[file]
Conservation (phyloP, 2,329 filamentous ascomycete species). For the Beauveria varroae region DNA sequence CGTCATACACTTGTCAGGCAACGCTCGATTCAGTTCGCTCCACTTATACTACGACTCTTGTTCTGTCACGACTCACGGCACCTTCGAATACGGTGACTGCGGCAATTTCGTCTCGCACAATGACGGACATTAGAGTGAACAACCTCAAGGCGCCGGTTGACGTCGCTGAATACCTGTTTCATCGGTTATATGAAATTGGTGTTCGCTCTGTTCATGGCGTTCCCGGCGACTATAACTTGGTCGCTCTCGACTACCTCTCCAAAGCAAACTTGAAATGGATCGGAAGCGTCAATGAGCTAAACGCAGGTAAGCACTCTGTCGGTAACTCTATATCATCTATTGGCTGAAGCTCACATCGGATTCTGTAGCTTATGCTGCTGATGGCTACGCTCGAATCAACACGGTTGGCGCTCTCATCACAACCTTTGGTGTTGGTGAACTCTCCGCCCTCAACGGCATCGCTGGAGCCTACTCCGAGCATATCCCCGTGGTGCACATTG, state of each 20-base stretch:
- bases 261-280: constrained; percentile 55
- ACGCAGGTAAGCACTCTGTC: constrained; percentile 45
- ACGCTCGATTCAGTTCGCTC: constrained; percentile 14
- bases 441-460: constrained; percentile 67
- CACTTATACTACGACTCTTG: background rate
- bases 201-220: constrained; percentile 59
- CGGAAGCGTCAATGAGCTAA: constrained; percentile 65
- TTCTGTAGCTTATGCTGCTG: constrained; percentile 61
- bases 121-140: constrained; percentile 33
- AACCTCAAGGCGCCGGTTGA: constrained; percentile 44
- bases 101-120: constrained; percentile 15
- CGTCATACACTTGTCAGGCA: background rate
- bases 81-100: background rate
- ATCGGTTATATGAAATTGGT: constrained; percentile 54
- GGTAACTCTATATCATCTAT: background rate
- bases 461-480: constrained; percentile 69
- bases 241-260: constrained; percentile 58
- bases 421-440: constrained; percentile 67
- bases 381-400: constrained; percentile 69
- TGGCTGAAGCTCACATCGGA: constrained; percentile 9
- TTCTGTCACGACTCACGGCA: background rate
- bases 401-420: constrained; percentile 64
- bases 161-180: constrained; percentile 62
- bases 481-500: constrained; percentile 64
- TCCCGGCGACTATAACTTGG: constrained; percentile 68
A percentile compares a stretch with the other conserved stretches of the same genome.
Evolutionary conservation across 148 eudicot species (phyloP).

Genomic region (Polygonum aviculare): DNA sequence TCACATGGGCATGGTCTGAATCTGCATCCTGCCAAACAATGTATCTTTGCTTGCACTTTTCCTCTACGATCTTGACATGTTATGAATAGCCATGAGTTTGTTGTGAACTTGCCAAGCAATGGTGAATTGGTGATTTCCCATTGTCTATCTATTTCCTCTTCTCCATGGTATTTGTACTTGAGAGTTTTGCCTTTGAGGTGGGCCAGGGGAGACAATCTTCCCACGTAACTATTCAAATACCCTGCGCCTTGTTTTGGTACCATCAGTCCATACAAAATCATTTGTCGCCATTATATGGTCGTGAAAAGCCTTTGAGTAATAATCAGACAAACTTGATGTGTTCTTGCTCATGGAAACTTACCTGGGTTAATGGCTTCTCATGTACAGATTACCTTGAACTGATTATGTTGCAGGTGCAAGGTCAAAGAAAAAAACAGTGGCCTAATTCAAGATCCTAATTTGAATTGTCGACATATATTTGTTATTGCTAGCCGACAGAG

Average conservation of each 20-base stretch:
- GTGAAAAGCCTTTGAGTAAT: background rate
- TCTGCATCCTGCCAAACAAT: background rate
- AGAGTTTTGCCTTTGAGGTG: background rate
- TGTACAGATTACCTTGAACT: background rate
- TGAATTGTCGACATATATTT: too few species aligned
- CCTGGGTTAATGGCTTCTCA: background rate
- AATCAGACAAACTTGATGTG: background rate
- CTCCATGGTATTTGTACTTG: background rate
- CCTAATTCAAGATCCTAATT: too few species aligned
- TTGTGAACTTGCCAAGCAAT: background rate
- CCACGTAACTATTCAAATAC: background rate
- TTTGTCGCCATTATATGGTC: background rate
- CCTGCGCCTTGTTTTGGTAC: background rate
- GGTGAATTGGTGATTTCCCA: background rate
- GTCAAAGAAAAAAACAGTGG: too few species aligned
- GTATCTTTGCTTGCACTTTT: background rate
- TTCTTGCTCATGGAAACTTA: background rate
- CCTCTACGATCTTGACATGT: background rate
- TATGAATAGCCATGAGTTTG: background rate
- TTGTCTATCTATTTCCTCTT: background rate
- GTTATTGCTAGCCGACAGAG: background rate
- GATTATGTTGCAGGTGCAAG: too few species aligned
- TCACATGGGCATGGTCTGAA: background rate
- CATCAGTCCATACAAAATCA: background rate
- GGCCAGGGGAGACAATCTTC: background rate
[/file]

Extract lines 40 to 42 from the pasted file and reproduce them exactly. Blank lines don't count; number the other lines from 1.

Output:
- TTGTGAACTTGCCAAGCAAT: background rate
- CCACGTAACTATTCAAATAC: background rate
- TTTGTCGCCATTATATGGTC: background rate